“These trenches cannot provide any real defence,” says a local historian and commentator. “In our case, the enemy can enter the fortress and attack from within.”
Because of the security situation in Borno and the neighbouring states of Yobe and Adamawa, there is a strict 06:00 to 21:00 curfew. Businesses have to meet the strict deadline and this has resulted in a huge loss of revenue.
True to its name, which means “Western education is forbidden” in the Hausa language, Boko Haram has killed many teachers and burnt schools they accuse of promoting anti-Islamic values.
Almost all public schools in Borno have closed, except for a handful in Maiduguri. Applications for places in the local university have dropped from 25,000 for 2012-2013 to fewer than 4,000 a year later, according to one lecturer.
The militants have so far spared Islamic schools, or madrassas. But the children at one state-run madrassa said they were still fearful of being kidnapped or attacked by armed gunmen.
The government has made bold declarations about ending the crisis. But some soldiers have complained that they are not properly equipped to face the insurgents, and one civilian JTF member said he thought the army was keen to avoid a face-to-face confrontation.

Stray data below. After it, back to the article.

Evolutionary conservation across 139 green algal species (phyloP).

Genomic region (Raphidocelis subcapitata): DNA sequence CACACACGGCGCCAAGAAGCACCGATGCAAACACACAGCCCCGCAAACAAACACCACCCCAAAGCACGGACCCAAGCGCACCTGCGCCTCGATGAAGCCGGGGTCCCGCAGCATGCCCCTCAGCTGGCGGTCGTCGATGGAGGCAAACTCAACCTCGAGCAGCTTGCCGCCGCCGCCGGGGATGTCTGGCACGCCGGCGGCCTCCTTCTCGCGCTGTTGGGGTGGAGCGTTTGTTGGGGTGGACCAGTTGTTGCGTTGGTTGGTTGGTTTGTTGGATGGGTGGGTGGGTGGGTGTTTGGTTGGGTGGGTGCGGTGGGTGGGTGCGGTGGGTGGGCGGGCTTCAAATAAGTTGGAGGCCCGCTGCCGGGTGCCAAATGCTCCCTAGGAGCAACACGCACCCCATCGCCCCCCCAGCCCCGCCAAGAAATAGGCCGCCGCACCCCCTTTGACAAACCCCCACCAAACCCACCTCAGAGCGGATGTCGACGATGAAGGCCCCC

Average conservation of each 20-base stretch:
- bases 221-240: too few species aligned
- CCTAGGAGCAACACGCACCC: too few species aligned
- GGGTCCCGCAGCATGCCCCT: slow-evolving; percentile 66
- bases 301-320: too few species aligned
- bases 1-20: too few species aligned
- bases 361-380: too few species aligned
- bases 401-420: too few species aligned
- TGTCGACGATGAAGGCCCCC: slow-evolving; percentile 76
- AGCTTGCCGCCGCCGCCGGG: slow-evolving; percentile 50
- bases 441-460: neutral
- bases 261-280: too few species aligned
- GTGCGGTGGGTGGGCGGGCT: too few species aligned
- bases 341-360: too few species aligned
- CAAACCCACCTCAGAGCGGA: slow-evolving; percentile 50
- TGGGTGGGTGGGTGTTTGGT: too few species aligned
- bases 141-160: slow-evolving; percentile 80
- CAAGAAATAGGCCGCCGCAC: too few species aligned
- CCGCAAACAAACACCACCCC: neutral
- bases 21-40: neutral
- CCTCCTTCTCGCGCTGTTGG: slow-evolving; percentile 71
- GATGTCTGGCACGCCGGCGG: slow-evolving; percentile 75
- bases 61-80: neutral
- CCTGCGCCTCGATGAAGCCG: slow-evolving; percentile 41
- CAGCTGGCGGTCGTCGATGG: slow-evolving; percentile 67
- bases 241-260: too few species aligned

When the security forces have moved against the militants, they have been accused of repeated human rights violations – accusations the government has either denied or not responded to.
With the case of the kidnapped schoolgirls unresolved, the credibility of the government and the military is at an all-time low. Many in Maiduguri feel the authorities do not have the will, let alone the means, to take on the insurgency. That leaves the residents fearful that Boko Haram could return at any time to exact revenge.